I try to start my blogs in a lighthearted way, but there is nothing lighthearted about amyotrophic lateral sclerosis, more commonly known as ALS. ALS is a group of progressive diseases of upper and lower motor neurons, resulting in weakness of muscles. The course is often rapid, with most people dying from respiratory failure within three to five years from the onset of symptoms. Patients have difficulty breathing due to weakness of respiratory muscles. As the disease progresses, patients may require tracheostomy and ventilation. There is no known treatment.
Key opinion leaders who worked with me to develop the Predictions for Sleep Technology Profession in 2018 e-book emphasized the role that wearable monitors might play in the future of sleep medicine. In addition, I recently wrote a blog on a preliminary study using wrist monitors to diagnose OSA. This got me thinking about the potential value of the information collected by these devices beyond sleep disorders. A pair of articles in the most recent Journal of Clinical Sleep Medicine is the focus of the January Journal Club. Surprisingly, neither of these articles focused on sleep disorders – instead, the focus was on sleep health.
For the past five years I have been teaching in the Psychology Department at California State University, Long Beach (Go Beach! Of course, when you think about it, the beach can’t really go anywhere. And what school has a beach as a mascot? But I digress.). My students are very diverse and many are the first in their families to attend college. Communication skills and scientific knowledge are often lacking. But when I speak to my students during office hours I find that they are intelligent, enthusiastic and motivated to learn. They make me want to learn how to be a better teacher.
Don’t let the fancy name of the medication fool you. The cannabimimetic is dronabinol, a synthetic non-selective CB1 and CB2 receptor agonist. But really, it’s marijuana. As medical and recreational use of marijuana becomes legal state by state, research that has been impossible has now become available. And the therapeutic effects of marijuana are extending beyond the well-known positive effects for chemotherapy patients. High on that list of benefits is, believe it or not, obstructive sleep apnea.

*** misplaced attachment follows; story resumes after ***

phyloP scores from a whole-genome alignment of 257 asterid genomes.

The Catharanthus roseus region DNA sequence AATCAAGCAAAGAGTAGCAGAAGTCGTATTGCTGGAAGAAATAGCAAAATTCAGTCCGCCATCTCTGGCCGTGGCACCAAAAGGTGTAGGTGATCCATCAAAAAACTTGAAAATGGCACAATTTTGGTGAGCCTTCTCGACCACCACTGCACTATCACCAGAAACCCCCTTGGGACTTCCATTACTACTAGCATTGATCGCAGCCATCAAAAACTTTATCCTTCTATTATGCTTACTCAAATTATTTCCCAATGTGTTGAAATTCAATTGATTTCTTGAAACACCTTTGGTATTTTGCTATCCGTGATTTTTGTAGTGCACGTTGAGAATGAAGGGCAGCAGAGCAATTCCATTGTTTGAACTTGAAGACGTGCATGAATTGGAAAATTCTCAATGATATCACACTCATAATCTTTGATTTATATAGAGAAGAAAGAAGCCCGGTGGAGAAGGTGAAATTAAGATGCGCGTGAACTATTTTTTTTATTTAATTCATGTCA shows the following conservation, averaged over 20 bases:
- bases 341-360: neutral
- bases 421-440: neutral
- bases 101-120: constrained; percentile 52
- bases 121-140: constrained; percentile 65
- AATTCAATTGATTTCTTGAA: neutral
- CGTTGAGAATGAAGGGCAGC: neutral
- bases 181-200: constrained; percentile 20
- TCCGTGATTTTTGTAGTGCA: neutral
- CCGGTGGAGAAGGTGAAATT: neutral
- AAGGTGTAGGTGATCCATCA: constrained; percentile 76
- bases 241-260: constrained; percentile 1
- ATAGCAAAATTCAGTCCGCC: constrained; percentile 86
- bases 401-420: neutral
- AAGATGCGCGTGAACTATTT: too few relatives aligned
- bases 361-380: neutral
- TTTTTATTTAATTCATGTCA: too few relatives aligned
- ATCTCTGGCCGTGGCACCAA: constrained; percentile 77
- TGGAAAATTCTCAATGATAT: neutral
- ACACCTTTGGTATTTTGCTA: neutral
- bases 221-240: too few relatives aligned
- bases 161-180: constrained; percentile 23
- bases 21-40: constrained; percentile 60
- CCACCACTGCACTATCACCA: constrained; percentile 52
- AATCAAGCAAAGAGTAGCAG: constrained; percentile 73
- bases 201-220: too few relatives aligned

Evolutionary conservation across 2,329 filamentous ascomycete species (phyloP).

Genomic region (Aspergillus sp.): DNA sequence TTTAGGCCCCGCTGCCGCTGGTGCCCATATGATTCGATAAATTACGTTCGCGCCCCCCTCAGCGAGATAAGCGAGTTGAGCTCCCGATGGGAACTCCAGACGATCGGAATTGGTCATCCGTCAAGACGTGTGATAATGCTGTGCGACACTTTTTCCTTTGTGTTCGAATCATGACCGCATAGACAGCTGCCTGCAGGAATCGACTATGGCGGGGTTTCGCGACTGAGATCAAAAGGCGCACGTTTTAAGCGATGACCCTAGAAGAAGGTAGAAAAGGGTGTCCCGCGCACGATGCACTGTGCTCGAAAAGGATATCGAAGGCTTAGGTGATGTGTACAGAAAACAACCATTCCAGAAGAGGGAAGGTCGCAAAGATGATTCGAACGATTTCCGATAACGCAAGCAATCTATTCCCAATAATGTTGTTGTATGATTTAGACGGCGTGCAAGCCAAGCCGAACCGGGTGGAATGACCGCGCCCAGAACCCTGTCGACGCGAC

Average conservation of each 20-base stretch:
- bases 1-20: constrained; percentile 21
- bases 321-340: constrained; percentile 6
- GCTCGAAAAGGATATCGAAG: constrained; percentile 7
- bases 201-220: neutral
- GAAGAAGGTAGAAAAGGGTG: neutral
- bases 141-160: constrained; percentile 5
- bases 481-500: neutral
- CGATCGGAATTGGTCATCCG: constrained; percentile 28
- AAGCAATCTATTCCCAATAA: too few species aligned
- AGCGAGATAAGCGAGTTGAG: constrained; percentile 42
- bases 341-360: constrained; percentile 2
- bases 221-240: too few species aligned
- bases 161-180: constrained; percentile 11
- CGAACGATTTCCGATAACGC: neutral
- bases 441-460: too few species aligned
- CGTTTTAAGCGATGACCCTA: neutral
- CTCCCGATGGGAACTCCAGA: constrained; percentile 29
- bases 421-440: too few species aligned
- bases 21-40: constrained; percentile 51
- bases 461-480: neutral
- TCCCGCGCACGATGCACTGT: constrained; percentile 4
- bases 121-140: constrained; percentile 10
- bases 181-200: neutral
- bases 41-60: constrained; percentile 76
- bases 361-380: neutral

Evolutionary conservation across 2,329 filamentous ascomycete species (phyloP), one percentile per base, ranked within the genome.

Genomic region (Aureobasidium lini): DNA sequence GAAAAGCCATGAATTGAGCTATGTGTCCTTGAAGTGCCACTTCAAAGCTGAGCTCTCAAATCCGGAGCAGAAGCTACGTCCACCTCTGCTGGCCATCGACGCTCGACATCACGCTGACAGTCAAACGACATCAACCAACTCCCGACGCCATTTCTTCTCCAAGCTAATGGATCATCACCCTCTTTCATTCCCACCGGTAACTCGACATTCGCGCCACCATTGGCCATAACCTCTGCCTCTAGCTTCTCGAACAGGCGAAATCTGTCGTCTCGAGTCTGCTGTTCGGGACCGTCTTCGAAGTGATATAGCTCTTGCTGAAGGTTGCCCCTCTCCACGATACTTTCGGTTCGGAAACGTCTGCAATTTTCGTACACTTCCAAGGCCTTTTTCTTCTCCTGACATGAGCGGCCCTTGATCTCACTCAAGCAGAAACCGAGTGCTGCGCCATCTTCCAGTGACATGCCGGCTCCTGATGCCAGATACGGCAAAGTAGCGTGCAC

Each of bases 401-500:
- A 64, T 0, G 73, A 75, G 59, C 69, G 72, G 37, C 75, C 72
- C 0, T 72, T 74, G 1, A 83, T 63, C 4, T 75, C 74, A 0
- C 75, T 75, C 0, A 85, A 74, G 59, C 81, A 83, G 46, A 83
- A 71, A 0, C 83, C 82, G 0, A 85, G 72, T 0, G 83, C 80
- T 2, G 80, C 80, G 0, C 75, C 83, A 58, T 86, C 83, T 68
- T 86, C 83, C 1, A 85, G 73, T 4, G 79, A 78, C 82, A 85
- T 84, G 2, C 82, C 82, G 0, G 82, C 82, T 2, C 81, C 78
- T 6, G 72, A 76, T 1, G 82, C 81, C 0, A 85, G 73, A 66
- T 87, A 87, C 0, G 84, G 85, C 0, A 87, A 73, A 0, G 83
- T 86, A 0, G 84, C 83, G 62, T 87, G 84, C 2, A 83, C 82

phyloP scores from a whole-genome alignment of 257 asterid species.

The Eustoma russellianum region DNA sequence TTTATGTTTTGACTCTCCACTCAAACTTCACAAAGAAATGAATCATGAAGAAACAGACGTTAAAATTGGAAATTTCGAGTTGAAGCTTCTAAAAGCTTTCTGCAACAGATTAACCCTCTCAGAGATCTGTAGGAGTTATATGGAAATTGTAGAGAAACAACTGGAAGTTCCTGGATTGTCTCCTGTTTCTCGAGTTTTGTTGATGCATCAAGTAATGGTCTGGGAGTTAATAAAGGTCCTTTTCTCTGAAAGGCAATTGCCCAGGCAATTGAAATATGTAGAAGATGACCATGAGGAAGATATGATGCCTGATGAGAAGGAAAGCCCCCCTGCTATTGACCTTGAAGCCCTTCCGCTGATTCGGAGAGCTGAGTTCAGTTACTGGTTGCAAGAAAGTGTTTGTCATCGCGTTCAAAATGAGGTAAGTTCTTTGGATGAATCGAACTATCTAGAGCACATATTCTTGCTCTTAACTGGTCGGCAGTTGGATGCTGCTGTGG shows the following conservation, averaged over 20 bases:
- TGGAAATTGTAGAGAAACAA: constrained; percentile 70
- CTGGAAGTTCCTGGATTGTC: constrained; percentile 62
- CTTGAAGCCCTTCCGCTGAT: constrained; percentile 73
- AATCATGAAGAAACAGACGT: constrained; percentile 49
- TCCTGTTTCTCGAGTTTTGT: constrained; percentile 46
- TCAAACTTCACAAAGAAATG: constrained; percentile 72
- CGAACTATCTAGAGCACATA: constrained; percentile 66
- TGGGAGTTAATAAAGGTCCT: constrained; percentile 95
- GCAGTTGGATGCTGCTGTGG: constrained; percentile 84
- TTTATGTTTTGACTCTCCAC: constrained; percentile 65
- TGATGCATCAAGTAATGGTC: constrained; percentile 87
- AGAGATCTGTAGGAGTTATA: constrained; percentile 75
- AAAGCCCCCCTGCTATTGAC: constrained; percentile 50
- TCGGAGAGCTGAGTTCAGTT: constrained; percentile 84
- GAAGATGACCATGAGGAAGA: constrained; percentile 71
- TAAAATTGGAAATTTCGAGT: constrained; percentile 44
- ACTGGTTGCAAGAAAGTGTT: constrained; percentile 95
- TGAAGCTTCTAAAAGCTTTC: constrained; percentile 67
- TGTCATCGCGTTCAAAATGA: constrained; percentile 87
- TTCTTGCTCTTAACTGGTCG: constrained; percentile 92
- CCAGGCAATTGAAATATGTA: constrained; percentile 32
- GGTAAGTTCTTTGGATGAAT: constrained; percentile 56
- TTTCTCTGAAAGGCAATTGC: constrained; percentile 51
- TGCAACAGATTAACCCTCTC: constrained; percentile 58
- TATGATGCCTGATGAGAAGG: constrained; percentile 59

So, after much deliberation, I ordered an Apple Watch. I ordered it because I can never hear the phone ring when it is in my pocket. The advertisements tell me that the watch will blink and vibrate and yell at me when the phone rings, and hopefully that will be enough to get my attention.
Lately, the news has not been great for CPAP users and the sleep centers that care for them. The USPSTF recommended against screening of asymptomatic patients and, in doing so, threw some major shade on the use of CPAP.
The AASM released a “Clinical Practice Guideline” for diagnostic testing for OSA.1 Not surprisingly, the guideline is heavy on home sleep apnea testing (HSAT). This replaces a practice parameter and a clinical guideline from a decade ago.
Not a big fan of Arizona. Went to APSS when it was in Phoenix years ago and the soles of my shoes melted because the sidewalk was so hot. I kinda like the grumpy old “mavericky” senator sometimes. And maybe the airplane graveyard outside of Tucson. And the food. And the cacti are cool. OK, maybe I like it more than I thought. The best reason for liking Arizona may be that they do not go along with this Daylight Savings Time (DST) business. Good for them.
This morning I sat down at my computer and searched for “sleep apnea screening.” The first headline was “MTA to Expand Sleep Apnea Screening to Include LIRR and NYCT.”1 I took a sip of my medium roast Sumatra Mandheling and, nodding my head, said to myself, “yes, yes, screening is good.” The next headline was “USPSTF Fails to Endorse Routine Sleep Apnea Screening.”2 Out came the coffee in a fine spray on my iMac Retina 5K display.
Creating the Journal Club modules is one of the best parts of my job as educational consultant for the AAST. I read the literature on a regular basis just for fun, which shows you what kind of person I am. When I sit down to construct a Journal Club I get to trace back the influences on a paper or series of papers, and from time to time I get to talk with the authors.